Wednesday, 6 April 2016

Drumroll Please......

Yesterday was a momentous day for all on and associated with the islands. The 5th April 2016 has been added to the history books as it was on this day that the chapel cross was erected again, after a 16 year absence. It was also a great day for migrant birds, but more on that later. 

The chapel with it's new cross and a beautiful double rainbow ©Ed Tooth

St Cuthbert's chapel has stood on the Inner Farne since the 12th century, and is an internationally important Grade 1 listed building for its role in hosting many monks and pilgrims who helped spread Christianity in Northumberland and beyond. In the 1840s it was restored by Archdeacon Charles Thorpe and it was at this time that we believe the old cross was put on the chapel. There it stood for 160 years until the winter of 2000 when in severe gales it was blown from the top of the chapel and destroyed.

We set up a donations box in the chapel and raised the money necessary to get a new cross sculpted and erected. For this we owe a huge thanks to every one of you who donated. If it wasn't for your generosity then there would still be no cross. We also owe a big thank you to David Edwick, who sculpted the new cross and helped us fit it. And a final thanks to Nick Lewis, the house steward from Lindisfarne who helped get the cross up.

Once we had it, it was just a case of getting a not-so-windy day and getting it up in place. So yesterday the scaffolding arrived, as did David and the work was underway. It took just half a day to have the cross up and we must say the chapel now looks complete again!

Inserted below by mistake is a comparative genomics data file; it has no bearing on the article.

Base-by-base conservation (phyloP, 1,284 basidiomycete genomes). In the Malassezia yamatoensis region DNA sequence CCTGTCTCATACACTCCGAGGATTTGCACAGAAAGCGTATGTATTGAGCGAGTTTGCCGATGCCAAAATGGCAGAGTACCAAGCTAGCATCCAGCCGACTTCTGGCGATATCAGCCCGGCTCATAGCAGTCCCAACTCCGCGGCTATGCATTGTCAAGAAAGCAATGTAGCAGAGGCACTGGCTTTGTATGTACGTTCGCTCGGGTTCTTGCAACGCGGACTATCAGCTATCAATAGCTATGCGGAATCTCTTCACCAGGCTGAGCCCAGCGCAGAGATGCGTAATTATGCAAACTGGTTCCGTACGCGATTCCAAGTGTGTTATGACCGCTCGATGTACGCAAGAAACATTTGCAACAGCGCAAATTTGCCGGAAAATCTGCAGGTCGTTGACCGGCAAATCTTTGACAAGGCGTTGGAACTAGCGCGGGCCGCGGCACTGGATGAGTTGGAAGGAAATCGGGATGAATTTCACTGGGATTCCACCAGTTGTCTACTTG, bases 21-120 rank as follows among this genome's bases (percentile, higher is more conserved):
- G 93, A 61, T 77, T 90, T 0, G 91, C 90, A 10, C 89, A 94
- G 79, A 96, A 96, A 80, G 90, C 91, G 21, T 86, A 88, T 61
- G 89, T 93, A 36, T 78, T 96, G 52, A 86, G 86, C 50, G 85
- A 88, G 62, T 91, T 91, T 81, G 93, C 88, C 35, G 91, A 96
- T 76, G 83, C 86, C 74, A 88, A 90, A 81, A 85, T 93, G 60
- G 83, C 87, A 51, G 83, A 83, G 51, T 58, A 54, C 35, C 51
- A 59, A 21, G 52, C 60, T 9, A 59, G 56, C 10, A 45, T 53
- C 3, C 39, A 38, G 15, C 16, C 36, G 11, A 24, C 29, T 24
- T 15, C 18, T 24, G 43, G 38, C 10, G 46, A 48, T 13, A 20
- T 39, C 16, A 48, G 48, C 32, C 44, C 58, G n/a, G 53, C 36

David and Nick carefully lower the cross into place

Then it was important to make sure it was straight

Then the last bit of resin was applied to keep it secure

And finally... Nick and David happy to see the cross erected at last  ©Anne Wilson

Alongside the excitement about the cross, there was excitement about migrant birds as well. A light south-easterly wind on the 4th brought in some new birds for the year, including a male Blackcap, Brambling, 4 Black Redstart (2 on Inner Farne and 2 on Brownsman) and our first Swallow of the year. On the 5th we found an early Sand Martin cruising over Big Harcar, and a stunning male Ring Ouzel arrived on top meadow on Inner Farne and showed very well for a few hours. There has also been a strong supporting cast of 6 Wheatear, 14 Goldcrest and 8 Chiffchaff.

Male Ring Ouzel  ©Tom Hendry

Black Redstart  ©Tom Hendry

As for breeding birds, the Sandiwch Tern roost is building nicely and last night stood at 79 birds. They can now be seen calling and courting over the islands, while on land the Puffins are coming in their thousands and spring-cleaning their burrows. Guillemots have been notable in their absence from the cliffs in the last few days, but Kittiwakes are on land and nest-building and we are finding new Shag eggs every day, and now have at least 3 Mallard nests on the islands. It won't be long now until the first Eider nest is found!

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